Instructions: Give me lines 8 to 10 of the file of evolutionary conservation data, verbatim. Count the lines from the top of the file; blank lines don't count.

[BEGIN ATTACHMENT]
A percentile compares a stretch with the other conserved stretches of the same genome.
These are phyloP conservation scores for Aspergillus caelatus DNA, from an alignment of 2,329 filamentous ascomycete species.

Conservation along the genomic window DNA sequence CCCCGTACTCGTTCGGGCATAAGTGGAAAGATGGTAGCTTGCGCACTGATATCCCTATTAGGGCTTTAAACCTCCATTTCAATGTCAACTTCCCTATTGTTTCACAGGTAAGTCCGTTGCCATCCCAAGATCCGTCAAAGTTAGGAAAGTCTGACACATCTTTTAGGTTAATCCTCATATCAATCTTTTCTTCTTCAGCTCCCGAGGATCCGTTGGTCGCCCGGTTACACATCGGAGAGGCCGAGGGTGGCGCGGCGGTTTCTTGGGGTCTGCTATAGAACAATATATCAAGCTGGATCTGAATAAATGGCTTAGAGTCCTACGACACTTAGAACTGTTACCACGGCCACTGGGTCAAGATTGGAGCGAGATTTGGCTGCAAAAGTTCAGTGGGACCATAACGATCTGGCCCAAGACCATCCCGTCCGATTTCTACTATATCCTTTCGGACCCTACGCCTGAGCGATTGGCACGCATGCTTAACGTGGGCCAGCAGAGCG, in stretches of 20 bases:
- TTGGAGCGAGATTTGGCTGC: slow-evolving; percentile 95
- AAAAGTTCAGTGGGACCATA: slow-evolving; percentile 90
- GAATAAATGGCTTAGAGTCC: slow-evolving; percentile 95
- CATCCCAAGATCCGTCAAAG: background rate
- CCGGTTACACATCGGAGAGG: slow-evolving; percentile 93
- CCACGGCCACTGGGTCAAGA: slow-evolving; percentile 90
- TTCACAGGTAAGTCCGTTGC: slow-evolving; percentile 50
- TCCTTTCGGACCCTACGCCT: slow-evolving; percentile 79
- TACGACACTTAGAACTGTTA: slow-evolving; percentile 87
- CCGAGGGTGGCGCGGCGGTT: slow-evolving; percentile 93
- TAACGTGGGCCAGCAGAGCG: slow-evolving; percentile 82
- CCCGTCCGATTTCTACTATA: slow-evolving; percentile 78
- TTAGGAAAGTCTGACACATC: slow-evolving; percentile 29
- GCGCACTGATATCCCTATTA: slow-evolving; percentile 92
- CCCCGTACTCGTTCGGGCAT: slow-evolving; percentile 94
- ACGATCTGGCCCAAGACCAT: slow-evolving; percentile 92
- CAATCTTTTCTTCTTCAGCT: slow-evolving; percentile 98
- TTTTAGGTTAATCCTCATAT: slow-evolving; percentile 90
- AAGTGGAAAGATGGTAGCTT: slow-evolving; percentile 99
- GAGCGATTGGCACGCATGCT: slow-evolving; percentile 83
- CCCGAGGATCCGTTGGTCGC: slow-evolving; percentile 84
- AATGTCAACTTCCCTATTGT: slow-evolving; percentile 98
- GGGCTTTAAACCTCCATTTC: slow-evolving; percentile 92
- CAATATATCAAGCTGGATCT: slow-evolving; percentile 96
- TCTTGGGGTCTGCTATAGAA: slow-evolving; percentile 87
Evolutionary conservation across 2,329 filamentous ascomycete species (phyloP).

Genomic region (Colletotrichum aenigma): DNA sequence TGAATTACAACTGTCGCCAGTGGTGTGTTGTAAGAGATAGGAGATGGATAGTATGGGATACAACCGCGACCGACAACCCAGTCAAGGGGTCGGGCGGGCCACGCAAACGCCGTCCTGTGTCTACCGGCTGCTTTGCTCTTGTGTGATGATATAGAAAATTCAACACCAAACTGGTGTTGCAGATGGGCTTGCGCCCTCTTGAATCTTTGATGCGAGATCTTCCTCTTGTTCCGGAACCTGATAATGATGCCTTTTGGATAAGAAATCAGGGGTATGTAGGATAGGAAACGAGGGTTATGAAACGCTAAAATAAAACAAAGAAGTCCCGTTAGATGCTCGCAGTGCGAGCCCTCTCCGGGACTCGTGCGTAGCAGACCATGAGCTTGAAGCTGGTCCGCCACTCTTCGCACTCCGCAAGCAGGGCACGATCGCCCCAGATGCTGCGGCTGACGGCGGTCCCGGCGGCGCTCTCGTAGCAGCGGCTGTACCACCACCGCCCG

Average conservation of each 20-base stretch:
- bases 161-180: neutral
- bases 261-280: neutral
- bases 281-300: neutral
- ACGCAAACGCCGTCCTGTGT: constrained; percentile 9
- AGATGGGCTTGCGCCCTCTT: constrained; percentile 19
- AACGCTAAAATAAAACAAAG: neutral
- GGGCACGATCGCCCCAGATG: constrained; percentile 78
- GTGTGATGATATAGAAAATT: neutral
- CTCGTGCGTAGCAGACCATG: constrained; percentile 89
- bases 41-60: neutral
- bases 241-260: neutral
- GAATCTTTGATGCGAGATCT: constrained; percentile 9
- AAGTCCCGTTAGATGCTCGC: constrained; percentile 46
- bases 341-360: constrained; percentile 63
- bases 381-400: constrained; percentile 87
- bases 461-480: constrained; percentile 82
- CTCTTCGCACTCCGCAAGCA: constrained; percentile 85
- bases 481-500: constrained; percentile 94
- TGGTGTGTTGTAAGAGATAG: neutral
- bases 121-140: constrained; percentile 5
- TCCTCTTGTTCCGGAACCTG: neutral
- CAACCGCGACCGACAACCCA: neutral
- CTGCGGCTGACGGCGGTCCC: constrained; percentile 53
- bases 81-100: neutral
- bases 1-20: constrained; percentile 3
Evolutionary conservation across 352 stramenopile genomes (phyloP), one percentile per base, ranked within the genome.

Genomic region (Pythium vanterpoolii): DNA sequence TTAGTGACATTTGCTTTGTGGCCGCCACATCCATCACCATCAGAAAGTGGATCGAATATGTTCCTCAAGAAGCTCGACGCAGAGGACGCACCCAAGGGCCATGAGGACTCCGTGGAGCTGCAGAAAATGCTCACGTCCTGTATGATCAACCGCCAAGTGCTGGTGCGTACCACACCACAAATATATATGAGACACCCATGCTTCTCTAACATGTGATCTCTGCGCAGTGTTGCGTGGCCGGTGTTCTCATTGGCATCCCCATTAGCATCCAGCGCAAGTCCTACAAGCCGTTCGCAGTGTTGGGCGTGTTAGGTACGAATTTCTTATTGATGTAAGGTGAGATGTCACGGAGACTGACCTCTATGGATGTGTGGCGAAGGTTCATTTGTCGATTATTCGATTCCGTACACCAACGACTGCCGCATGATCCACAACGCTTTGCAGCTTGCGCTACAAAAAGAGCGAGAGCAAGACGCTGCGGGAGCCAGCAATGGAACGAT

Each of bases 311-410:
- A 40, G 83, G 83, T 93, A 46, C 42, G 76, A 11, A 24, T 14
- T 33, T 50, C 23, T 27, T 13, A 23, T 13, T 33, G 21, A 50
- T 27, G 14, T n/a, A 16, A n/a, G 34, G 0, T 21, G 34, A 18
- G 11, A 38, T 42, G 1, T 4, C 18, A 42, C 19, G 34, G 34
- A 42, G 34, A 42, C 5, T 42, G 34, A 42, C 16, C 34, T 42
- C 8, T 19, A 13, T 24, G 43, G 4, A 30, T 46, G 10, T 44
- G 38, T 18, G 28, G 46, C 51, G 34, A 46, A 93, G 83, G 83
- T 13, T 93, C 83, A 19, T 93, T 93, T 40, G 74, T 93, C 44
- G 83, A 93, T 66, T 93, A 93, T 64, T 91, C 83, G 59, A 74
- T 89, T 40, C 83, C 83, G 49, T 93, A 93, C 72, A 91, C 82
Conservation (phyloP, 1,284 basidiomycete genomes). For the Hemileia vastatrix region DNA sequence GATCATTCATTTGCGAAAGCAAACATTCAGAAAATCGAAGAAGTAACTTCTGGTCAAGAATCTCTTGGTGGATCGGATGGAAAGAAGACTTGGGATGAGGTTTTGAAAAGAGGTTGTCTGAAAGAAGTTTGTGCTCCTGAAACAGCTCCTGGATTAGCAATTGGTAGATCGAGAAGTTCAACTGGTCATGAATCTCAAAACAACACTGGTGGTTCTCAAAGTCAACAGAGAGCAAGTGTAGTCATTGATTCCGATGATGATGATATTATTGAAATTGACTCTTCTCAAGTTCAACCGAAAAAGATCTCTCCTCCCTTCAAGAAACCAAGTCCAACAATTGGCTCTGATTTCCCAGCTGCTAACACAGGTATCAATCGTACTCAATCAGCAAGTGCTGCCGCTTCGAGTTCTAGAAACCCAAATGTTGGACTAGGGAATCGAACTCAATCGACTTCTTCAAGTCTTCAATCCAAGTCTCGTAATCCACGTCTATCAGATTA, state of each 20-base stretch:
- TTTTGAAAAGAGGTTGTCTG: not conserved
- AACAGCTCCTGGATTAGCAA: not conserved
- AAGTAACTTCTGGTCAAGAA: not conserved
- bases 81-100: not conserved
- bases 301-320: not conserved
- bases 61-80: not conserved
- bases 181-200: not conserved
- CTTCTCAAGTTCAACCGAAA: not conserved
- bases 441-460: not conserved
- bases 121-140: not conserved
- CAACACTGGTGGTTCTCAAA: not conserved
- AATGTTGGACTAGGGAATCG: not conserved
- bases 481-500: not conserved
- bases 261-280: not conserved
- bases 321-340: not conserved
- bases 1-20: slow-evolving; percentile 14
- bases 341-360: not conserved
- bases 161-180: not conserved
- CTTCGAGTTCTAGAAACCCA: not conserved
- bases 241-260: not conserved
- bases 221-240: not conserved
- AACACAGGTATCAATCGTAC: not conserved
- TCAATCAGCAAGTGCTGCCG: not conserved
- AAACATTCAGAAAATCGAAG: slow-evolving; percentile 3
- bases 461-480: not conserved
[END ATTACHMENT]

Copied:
- CCGGTTACACATCGGAGAGG: slow-evolving; percentile 93
- CCACGGCCACTGGGTCAAGA: slow-evolving; percentile 90
- TTCACAGGTAAGTCCGTTGC: slow-evolving; percentile 50